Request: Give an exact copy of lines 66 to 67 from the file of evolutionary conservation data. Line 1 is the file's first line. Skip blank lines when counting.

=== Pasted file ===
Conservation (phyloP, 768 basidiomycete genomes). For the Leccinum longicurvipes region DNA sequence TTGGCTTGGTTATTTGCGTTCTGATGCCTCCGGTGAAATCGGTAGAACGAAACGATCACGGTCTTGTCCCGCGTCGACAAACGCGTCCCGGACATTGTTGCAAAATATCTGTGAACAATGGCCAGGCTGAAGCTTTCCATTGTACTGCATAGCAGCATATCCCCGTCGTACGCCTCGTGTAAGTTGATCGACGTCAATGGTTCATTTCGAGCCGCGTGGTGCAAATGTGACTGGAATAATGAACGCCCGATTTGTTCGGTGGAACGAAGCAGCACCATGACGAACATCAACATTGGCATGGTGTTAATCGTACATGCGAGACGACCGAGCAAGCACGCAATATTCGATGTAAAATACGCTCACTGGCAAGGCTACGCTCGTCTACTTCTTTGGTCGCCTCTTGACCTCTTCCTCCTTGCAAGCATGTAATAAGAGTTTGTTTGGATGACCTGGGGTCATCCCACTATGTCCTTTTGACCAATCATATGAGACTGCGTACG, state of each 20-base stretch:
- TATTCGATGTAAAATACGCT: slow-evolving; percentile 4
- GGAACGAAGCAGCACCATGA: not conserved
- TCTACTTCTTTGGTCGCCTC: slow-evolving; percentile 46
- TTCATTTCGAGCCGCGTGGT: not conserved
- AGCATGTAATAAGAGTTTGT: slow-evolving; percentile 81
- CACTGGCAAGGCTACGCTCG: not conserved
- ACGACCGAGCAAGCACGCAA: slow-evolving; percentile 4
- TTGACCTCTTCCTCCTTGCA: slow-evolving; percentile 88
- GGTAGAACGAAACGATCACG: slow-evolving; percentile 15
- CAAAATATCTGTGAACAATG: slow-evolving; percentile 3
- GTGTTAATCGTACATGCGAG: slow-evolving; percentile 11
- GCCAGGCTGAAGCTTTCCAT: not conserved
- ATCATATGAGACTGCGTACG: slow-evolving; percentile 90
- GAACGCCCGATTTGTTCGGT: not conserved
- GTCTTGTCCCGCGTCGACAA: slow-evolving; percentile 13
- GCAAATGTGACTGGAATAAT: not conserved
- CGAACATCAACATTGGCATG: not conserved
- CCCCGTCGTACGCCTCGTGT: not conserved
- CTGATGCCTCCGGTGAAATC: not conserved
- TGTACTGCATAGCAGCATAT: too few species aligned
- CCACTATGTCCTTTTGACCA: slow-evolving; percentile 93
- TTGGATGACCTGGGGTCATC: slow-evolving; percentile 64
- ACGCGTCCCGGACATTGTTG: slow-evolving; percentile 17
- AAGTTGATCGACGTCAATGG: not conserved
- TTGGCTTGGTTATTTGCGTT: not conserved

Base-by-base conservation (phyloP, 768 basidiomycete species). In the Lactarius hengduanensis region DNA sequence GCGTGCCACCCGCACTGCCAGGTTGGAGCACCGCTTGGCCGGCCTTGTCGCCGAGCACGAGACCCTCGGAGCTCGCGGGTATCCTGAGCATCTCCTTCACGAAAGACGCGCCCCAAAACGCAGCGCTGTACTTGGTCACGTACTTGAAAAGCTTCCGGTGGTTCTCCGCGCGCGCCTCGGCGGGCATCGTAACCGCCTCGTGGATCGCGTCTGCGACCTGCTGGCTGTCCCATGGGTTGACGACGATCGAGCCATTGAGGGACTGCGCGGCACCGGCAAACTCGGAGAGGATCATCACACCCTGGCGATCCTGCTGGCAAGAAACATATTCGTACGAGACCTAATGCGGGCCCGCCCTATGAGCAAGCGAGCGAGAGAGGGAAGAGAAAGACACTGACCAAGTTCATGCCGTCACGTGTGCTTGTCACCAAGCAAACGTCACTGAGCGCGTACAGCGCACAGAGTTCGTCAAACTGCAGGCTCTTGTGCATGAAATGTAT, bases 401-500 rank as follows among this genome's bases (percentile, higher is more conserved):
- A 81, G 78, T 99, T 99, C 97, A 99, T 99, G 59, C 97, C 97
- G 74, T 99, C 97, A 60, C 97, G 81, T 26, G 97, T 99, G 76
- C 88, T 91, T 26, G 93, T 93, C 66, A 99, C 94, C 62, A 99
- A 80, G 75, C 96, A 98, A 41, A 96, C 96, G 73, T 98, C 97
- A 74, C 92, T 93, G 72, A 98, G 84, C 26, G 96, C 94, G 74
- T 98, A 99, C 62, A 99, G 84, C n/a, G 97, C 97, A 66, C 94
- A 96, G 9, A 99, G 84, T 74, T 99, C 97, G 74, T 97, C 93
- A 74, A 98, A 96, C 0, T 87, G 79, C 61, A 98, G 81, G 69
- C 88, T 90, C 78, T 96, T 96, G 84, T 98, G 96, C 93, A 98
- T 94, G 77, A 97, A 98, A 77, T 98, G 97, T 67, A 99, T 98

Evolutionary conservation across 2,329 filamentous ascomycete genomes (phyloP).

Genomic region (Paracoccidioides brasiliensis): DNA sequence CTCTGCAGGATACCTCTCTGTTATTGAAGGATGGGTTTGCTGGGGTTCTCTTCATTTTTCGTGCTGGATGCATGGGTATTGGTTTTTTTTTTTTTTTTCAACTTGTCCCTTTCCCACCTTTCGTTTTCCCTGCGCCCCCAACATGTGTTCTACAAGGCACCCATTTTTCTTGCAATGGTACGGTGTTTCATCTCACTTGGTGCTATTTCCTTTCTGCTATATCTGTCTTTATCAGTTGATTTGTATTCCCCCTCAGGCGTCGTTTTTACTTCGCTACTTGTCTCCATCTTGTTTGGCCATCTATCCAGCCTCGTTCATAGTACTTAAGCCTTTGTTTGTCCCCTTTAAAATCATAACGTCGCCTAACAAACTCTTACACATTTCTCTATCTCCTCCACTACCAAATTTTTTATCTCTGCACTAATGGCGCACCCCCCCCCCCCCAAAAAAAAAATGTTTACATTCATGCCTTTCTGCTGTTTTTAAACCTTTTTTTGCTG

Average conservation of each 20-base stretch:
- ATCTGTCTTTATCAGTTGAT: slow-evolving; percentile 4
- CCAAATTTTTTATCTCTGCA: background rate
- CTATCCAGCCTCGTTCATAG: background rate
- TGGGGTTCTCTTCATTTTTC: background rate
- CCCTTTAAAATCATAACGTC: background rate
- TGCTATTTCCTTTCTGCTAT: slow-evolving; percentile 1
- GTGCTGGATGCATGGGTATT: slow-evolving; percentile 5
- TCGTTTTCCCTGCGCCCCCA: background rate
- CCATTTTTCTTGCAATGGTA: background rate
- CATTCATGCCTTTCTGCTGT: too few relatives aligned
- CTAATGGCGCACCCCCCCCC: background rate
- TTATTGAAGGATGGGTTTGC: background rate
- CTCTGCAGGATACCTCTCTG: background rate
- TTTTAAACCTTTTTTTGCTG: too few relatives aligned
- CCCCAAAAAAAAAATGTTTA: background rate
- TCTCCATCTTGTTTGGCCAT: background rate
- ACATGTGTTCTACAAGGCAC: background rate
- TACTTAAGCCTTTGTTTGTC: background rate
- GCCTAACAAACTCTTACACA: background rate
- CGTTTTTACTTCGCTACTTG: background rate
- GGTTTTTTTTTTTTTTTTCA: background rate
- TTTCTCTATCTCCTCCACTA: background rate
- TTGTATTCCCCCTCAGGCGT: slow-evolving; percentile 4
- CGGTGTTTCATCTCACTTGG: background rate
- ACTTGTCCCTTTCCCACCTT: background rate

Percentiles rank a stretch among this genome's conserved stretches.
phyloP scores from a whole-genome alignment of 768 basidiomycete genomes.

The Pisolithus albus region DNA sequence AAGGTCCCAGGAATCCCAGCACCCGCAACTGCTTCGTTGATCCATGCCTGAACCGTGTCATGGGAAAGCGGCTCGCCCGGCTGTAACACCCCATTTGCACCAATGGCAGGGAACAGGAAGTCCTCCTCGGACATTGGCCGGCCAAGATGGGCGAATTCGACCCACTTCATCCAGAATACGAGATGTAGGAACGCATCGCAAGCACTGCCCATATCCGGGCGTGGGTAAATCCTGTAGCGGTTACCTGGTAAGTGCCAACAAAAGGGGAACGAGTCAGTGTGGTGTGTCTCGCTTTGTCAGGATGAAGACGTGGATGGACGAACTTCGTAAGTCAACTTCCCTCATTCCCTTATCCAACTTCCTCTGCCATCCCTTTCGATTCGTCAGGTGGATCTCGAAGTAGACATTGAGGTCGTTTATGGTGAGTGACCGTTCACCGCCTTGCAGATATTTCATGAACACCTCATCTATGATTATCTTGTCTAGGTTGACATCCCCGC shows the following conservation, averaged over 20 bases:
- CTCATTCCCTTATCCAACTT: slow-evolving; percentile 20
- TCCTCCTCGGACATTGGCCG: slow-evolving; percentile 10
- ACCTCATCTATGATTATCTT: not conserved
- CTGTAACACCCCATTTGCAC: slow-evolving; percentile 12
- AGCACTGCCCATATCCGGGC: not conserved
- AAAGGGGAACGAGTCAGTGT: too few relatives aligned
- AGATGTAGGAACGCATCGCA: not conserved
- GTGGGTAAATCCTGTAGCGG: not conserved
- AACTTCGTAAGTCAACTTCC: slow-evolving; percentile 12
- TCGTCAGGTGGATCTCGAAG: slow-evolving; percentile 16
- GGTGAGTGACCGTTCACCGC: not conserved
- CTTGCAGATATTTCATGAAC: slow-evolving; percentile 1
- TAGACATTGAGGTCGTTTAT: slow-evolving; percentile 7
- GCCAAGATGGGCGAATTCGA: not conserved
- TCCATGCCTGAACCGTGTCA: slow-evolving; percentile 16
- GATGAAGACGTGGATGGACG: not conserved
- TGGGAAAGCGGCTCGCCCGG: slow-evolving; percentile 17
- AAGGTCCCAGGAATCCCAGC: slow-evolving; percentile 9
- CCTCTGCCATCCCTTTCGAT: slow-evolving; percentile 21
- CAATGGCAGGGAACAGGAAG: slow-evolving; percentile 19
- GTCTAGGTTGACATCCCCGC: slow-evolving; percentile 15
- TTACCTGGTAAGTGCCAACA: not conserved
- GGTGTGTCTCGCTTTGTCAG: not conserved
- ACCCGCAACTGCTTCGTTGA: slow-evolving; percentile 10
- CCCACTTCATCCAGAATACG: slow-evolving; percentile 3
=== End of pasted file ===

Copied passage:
Percentiles rank a stretch among this genome's conserved stretches.
phyloP scores from a whole-genome alignment of 768 basidiomycete genomes.